I covet your faith. I’m not sure if that breaks any of the commandments or not. It probably breaks several. Still, I do.
My time with Life in Abudance was awesome for several reasons. One of them is that I had a chance to be around people with such strong faith.
I’m surely surrounded by others with such faith, but there is a separation of church and day-to-day life. I appreciate the separation. I don’t want others telling me what I should believe and I don’t want others telling others what they should believe. Religion and politics are in the “don’t go there” category for me. Unless I know someone is up for an honest and open discussion, I avoid them at all costs.
The last time I prayed, I think I was praying for a puppy dog. It’s been awhile.
Going into this trip with a Christian NGO, I knew that faith would be front and center. And at some point mine would be called into question. I wasn’t sure what to do. Do I stay in the closet and hope that I’m not called on to bless the food or share some spiritual insight? Or do I step off the plane, drop my bags and say, “The heathen has arrived” while making little devil horns with my fingers and flicking my tongue? Of course, I’m joking about the latter one, but honestly was I supposed to walk in and say, “I don’t have faith in Jesus like you do?” To me that’s like walking in to a room full of strangers and declaring who I voted for, or where I stand on abortion and gun rights.
Each night the group sat down and talked about the day’s events. These were deeply personal conversations. We talked about the children in the slums and when we thought of our own children it broke our hearts. Grown men were brought to tears (I’m looking at you Tonan).
But then they would talk about God and Jesus and about how what we had seen challenged and strengthened their own faith. That’s when I would go silent.
Gradually I was outted. Maybe it was when I dropped the quote: “To the hungry, food is God.” One of the team members pulled me aside and asked me, “Where do you stand on the whole faith thing?”
I answered honestly. I suck at being anyone else. And I was accepted. One of the team members said that he thought I was brave for coming on the trip. It really didn’t concern me that much. I’ve lived with and traveled with folks whose cultural and religious traditions were far more greater than my own, including Buddhists and Muslims. I was raised catholic – an altar boy in fact – and like to think that I shared the values and concern for the poor that all the others in the group did. We just had this one thing that we didn’t share. I relate to Jimmy Buffett, a former altar boy too, who now claims to be an altered boy.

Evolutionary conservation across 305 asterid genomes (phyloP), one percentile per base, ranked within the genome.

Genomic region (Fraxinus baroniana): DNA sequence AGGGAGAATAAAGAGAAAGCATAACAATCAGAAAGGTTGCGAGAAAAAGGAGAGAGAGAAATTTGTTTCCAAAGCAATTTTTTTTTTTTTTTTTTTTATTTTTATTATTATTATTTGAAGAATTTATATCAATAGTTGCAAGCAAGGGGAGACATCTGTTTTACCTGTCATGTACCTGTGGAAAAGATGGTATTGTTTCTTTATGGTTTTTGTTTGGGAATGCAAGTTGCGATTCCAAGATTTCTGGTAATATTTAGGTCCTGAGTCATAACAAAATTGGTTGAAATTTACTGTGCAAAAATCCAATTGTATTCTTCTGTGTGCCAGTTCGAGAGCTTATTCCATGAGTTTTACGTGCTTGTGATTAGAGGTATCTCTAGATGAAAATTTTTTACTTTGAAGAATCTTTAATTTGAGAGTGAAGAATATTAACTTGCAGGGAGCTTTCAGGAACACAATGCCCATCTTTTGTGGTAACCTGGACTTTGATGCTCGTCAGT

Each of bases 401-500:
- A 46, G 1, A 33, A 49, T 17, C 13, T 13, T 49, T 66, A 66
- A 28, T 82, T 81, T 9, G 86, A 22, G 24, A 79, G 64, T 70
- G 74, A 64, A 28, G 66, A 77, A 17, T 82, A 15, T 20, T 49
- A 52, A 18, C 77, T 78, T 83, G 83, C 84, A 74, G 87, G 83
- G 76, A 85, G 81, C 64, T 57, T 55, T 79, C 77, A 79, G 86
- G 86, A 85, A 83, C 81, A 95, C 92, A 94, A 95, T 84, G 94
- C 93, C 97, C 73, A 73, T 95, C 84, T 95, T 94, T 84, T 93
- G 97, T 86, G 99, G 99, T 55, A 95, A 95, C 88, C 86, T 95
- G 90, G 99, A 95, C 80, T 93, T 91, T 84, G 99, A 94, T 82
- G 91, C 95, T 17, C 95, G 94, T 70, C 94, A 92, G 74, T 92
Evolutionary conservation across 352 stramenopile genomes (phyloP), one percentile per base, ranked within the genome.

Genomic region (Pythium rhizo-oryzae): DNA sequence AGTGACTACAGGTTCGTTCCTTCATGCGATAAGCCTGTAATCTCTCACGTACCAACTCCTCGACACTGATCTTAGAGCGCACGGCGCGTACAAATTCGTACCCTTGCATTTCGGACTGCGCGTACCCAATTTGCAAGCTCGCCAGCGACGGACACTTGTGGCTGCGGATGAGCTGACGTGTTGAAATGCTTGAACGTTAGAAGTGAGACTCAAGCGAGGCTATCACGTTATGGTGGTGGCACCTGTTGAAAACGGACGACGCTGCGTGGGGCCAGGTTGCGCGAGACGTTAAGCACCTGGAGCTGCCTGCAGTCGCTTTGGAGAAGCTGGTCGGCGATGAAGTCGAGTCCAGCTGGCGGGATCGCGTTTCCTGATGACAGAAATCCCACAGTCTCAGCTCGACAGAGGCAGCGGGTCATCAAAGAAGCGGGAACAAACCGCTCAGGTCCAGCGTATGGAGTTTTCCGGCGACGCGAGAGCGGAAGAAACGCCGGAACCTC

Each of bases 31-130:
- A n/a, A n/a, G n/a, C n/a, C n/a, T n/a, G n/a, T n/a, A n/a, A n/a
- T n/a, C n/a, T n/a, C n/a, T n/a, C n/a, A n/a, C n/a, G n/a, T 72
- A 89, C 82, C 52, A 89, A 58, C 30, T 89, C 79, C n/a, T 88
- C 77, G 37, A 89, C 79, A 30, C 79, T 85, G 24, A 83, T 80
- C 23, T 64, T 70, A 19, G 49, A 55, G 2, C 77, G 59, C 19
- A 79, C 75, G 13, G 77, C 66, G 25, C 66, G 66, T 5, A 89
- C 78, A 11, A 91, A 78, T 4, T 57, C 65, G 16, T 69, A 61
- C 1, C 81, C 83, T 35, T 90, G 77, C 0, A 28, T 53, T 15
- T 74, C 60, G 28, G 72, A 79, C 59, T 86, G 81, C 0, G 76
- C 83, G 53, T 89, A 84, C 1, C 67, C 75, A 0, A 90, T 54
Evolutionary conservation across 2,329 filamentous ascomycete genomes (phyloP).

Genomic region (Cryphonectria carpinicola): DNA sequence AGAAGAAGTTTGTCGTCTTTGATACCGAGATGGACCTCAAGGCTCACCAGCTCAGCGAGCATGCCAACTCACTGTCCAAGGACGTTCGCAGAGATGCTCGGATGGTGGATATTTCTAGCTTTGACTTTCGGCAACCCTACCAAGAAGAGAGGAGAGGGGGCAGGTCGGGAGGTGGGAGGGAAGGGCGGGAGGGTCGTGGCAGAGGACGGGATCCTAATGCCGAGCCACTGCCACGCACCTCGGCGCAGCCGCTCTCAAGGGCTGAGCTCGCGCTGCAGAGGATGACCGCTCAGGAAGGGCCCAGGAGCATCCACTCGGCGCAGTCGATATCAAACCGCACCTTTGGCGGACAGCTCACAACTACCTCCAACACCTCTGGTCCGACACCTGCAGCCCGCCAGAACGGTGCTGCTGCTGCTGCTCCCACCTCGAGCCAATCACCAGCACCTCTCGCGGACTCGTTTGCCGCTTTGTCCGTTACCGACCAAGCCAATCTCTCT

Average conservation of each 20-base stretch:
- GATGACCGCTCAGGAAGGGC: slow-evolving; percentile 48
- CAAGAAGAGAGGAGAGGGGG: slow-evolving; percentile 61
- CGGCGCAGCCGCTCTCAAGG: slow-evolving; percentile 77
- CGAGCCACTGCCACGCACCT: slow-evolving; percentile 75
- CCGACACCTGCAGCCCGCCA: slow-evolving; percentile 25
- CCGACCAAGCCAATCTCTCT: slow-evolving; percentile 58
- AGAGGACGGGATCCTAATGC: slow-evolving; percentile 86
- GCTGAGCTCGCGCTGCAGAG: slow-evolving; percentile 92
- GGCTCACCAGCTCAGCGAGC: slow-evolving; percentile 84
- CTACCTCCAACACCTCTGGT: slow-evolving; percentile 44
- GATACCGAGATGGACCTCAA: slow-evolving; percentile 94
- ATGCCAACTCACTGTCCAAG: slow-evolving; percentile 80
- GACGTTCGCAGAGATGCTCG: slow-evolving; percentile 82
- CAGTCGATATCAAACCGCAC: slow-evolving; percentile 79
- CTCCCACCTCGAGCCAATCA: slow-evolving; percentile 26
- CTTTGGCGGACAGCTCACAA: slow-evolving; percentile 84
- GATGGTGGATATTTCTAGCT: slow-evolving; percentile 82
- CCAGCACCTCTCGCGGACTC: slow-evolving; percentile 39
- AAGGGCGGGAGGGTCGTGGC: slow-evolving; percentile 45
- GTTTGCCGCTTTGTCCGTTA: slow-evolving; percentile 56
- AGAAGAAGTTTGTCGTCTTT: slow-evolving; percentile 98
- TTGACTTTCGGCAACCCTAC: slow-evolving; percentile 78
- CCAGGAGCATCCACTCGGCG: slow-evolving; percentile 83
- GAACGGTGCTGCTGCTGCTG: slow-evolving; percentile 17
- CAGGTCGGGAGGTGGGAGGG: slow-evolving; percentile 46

I prayed more in that week in the slums of Nairobi than I have in any other in my life. The first prayer in the slums was led by Bruce, who is a pastor in Illinois. Along with two other team members we were crammed in a 10X10 shanty with a single mother and a few of her six kids. We bowed our heads, held hands, and Bruce began to pray.
By the time Bruce was done, my eyes were watering. It wasn’t some spiritual revelation that hit me, but it was just how beautiful and important prayer can be as a form of communication. We don’t sit down with strangers and loved ones alike and express how thankful we are for them, how much hope we have for them, and how much we love them. Heck, I don’t even think about those things myself nearly enough. The passion, compassion, and the honesty with which Bruce and later the other team members prayed touched me.
I didn’t mind the team members knowing about my faith, but I really didn’t want the families we visited to know. That’s when I was uncomfortable. Several times during my 24 hours in the slums, I was asked to bless meals. The first time I said, “I hear myself pray all the time. Why don’t we let someone else.” (Lying about praying has to be worse than coveting faith.) Of course, they insisted. Thankfully, I had learned from Bruce, Anna, Amanda, the Justins, Tonan, Von, Brian, Bob, Gus and Earnest how to pray.
I want the poor to have faith that tomorrow will be better and if not tomorrow, then maybe the next day, and if not in this lifetime then the one after. The mother of the family I spent the night with was a “prophetess.” She saw a future that was a better life for her and her family. She was also bulletproof, but that’s beside the point. When I walk around the slums of Nairobi, I hope that others see a tomorrow that is better than their today. No, I pray they do.
I was having a conversation with Justin, the US director of LIA, about some of these things and I mentioned how important I thought faith was for the poor. He misunderstood me and started talking about having faith in the poor. The poor possess ingenuity, a zest for life, a beauty that I can’t put my finger on, and great potential. That’s the saddest part of the slums. There is so much never realized potential.
Von, a member of our group who is an artist, would start drawing and kids would surround him. One day he was armed with a bag full of notepads and gave an impromptu art lesson. One of the kids was amazing. Von saw his potential and slipped him a few extra notepads and pens. He must have told him to keep drawing 30 times. That day Von’s greatest fear was that this kid would stop drawing. Von has faith in the poor as every team member among us now has, if we didn’t have it before.
I’m trying to figure out poverty for myself. I’ve written a book on it and I’m still not sure how I feel about the conditions in the slums, the discrepancy between the haves and have-nots. The other team members turn to God to make sense of it. That must be nice.
I totally covet their faith.
I’m thankful for having shared this experience with them. They taught me that it’s important to have faith in the poor and for the poor to have faith.